I have been looking into film making on a much smaller scale and in my reading found out something about director, Clint Eastwood. Here it is, just in case you are interested, "One of the best lessons I ever got in film directing was watching behind-the-scenes footage of Clint Eastwood at work. He is a revelation in simplicity. He'll casually walk through a scene with the actors then say, "Okay, let's just roll one off and see what happens. Go whenever you want."  He's loathe to say, "Action," never says "Cut," and never uses video playback, standing right next to the camera and watching each take on a little wireless monitor he carries around in his hands.At the end of a take he might say, "Yeah, that was nice. Let's move over here. . . "One or two takes on each angle and that's it."(Carroll, Mike. Naked Filmmaking; How to Make a Feature-Length Film without a Crew for $10,000 or Less. 2010). 

That's exactly how the director worked.  The crew really made a point to stand back and let the actors take over, it was amazing. There was such focus in the whole restaurant. I loved it.When and if I make a movie, I want to work like that.
This guy paused to pose for me while he opened the door to the holding room. Thanks guy.
My Off-Set Experience
When they were finished with that scene and they didn't need my table of people any more, I went outside to wait and see if they needed me later.  I talked with the guest star a little and soon found myself standing in the walkway of the door and I overheard Mr. Sellack telling Jay O. Sanders that he was a producer and had produced several things.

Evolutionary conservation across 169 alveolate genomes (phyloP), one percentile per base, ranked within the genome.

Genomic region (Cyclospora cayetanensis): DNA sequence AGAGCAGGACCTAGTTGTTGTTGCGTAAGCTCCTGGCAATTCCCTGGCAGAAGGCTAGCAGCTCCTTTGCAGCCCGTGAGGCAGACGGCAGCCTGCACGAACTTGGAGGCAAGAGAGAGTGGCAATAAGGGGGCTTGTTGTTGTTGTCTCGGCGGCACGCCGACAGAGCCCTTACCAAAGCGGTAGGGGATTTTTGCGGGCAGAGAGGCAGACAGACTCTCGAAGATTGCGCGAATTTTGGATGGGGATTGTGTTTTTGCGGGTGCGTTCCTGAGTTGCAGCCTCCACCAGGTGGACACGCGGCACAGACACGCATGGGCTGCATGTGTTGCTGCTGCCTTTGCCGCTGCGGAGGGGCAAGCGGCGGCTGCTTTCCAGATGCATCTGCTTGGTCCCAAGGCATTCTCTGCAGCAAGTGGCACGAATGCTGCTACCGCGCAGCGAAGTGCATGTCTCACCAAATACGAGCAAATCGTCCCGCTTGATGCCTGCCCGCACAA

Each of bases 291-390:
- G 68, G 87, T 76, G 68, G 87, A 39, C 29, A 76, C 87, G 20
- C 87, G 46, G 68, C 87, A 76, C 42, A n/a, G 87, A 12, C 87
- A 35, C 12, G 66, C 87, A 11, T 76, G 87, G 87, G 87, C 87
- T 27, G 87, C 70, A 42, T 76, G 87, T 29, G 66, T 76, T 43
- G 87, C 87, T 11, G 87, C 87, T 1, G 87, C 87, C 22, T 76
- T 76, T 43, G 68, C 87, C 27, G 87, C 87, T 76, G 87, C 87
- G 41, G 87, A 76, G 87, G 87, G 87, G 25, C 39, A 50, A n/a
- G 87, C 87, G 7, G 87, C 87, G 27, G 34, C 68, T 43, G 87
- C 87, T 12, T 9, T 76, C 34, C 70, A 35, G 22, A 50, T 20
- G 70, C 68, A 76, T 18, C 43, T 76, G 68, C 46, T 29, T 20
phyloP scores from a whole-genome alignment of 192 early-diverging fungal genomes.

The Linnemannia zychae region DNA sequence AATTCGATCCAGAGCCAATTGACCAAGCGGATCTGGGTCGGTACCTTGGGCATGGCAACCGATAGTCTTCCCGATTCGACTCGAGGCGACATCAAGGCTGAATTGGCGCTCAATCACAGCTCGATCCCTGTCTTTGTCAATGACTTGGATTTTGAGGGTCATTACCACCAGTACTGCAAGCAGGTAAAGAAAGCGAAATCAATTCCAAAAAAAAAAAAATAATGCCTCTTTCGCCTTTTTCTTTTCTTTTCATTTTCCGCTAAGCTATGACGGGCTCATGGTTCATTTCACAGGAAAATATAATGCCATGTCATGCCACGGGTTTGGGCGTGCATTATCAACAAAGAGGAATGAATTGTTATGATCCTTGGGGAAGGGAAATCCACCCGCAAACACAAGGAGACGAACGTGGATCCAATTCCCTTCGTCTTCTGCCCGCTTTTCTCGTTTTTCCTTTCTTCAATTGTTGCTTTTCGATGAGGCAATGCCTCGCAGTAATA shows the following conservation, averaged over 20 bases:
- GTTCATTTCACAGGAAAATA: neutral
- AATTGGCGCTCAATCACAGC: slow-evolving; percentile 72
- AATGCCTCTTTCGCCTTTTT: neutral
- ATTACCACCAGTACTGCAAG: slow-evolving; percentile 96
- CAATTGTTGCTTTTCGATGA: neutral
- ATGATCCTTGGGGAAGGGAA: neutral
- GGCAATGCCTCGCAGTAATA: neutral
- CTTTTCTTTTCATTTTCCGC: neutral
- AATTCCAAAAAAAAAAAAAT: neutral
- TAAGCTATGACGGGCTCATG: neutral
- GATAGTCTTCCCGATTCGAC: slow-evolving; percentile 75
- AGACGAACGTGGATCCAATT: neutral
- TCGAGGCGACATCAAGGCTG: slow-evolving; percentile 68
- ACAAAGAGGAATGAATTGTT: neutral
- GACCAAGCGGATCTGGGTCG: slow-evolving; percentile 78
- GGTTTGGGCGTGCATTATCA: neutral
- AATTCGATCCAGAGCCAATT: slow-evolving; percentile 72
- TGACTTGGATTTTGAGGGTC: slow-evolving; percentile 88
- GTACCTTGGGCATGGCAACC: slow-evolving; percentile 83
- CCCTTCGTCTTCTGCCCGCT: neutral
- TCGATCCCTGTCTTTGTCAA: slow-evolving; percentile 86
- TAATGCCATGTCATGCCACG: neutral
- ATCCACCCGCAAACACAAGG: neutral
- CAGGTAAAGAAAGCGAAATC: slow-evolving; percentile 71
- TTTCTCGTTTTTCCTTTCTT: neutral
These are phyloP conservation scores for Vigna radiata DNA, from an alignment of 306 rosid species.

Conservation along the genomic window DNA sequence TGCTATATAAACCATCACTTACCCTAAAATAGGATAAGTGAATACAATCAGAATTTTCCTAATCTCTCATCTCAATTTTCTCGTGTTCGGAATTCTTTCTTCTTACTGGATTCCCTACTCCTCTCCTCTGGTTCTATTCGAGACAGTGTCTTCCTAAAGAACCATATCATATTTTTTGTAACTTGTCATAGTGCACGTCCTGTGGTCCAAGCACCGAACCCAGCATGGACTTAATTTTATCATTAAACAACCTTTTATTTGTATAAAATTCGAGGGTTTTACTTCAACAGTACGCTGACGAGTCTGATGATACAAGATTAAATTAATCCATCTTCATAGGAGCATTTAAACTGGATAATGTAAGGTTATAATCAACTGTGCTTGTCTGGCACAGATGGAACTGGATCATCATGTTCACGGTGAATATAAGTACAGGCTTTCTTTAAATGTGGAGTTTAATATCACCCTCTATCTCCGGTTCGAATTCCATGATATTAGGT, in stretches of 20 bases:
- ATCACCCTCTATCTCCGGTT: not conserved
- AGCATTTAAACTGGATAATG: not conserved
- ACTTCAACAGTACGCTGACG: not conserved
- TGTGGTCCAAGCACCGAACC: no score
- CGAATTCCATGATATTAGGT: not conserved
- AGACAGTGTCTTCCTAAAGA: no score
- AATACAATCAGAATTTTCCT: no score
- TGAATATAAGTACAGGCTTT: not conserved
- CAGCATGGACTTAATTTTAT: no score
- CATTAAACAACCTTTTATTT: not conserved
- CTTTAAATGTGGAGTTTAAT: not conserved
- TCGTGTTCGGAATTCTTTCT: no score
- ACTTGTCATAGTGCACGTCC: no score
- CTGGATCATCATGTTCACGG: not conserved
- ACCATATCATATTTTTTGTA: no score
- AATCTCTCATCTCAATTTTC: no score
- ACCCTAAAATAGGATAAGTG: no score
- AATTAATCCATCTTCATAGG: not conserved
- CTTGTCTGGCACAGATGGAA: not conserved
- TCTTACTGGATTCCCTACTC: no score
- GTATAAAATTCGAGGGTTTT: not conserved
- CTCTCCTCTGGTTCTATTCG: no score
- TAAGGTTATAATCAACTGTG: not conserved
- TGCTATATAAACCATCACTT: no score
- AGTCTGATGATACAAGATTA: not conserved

These were super nice extras with me. The gal in the front and left was a waiter.  The guy at the front table was a pedestrian.  The people in the very back were the hair people. One of them was the guy I wrote about previously in my White Collar post.
I wanted soooo bad to go and pepper Mr. Selleck with a boat load of producer questions. But one of the first rules of background artistry is to let the the principals have their space and do not speak to them, unless spoken to. But it was really hard! So soon enough they were called back into the restaurant and I went and waited for 40 minutes for some really great juice in the very brisk wind then walked back to holding.

They didn't need me for the rest of the day. But I was there until 10:30 p.m. mostly talking with other adults, which at this point in my life, is something I do not get to do often. The other background artists were really nice and interesting people. I felt blessed to talk with them. From 7-7:30 we had dinner--which meant for me fresh stir-fry--which was delicious! They had left over fortune cookies so my table smuggled them all and we had a fun fortune cookie reading.  Mine said profoundly, "Do something spontaneous tomorrow."

Russian Orthodox Church--the holding.
Watch It!
If you don't get CBS on your television (I don't) then you can watch it here, eventually. The episode is going to be called something like "Reagan vs. Reagan."  Let me know if you see it.  It will be great!

And dear CBS productions people, if you ever see this, thank you for the opportunity. I learned a lot. The cast and crew were focused and determined.  Thank you for your quality programming. :)  M

Wednesday, February 15, 2012

NY Fashion Week

On Saturday, I did something I never thought would happen. I went to the New York Mercedes Benz Fashion Week. Can you believe it?! I hardly can.

My friend Whitney and I went because she was invited and I got to tag along (for free--heehee). I found out later the tickets are worth between $200-400. What a great day!

I wore some clothes that I generally feel really comfortable in, because I clearly was not going to be seen rather to see and the fact of the matter is I don't think I own an item of clothing I would consider high fashion.  So I wore what I liked and made me feel comfortable and called it good.